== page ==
Dr Vicky Abad & Professor Margaret Barrett
Dr Vicky Abad is a mother, business owner, Registered Music Therapist and researcher. Her expertise focuses on clinical and research practice in the areas of parent-child music therapy, family music therapy, community music therapy and music early learning, with a particular focus on families with young children.
She is the Founding and Managing Director of Music Beat Australia, a multi-faceted business that provides community music, music early learning, education and therapy programs for children and adults of all abilities to support them to develop every day. She is also a researcher at the University of Queensland. Vicky has achieved international recognition for her clinical work and research in the area of music therapy parent-child intervention and the impact of music early learning on family health and well-being. She holds an Undergraduate Degree in Music, Post Graduate Degree in Music Therapy, Master’s Degree in Early Childhood Research and a PhD in music early learning and music therapy. She is an internationally regarded presenter and speaker and is currently the President of the Australian Music Therapy Association.
Margaret Barrett is the Professor and Founding Director of the Creative Collaboratorium in the School of Music at the University of Queensland. Her research investigates issues in the pedagogies of creativity and expertise, early musical development, the meaning and value of engagement in music and arts activity, career pathways in and through music, and arts and music program evaluation.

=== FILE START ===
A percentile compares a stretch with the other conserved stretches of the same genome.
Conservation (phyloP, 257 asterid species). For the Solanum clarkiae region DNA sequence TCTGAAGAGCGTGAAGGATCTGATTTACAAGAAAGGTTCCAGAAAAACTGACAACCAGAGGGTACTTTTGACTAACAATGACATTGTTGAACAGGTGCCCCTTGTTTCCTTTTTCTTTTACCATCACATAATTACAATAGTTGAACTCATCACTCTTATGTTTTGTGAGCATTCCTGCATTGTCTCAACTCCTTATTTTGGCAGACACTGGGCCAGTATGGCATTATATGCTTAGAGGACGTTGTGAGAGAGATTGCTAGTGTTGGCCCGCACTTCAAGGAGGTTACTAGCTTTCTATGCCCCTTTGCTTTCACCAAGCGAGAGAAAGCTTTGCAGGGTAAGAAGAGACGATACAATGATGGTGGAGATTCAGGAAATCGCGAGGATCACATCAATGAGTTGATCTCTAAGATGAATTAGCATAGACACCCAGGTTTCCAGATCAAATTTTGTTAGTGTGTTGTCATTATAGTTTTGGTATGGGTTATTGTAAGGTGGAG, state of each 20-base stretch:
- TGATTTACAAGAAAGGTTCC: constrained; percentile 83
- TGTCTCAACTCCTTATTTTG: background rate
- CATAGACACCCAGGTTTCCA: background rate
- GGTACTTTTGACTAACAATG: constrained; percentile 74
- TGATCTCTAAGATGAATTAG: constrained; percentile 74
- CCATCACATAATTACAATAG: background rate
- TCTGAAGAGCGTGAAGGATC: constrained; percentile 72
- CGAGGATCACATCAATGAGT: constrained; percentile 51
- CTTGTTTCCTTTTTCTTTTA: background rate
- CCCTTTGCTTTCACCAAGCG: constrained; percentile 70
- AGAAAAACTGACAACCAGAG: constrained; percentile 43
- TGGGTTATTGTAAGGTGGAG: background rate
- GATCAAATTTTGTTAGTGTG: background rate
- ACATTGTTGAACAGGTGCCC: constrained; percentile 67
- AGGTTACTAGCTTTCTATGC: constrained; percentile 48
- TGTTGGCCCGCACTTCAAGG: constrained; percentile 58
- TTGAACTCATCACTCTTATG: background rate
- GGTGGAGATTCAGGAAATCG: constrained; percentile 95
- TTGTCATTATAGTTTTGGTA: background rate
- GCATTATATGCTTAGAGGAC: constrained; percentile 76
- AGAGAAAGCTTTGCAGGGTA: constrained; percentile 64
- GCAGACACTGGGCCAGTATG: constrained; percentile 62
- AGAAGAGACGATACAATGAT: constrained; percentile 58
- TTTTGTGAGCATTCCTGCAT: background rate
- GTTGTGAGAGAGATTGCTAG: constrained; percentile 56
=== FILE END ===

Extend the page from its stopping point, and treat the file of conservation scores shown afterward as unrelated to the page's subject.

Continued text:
Using music as a part of everyday practice in childcare rooms
To be human is to be musical. As humans, we soothe, bond and teach our children through music. This has traditionally been conducted by parents in the home. This century has witnessed a change in the way that children interact musically in the early years. Technology and changing cultural working habits of families have both impacted on this, resulting in children experiencing music both in and out of their homes.
This means that children may now experience music in formal childcare settings. The onus of providing these musical moments and interactions therefore shifts to the Educator, but not all educators feel adequately trained or supported to be the person responsible for the music exposure and interactions, and later education as the children grow. Yet research shows that musical moments embedded in everyday moments support little people to learn and develop both cognitively and emotionally, as well as supporting physical, social and behavioural development.
This presentation will focus on providing the research findings from our study into music provision in childcare centres, followed by practical step by step instructions on how to support educators to a. feel confident to use music and b. actually use music as a part of their everyday interactions and incidental teachings in the childcare settings. This will be in the form of tips and ideas and take home messages. The presentation will also briefly outline the importance of music ‘education’ and how this differs from musical moments embedded in everyday practice.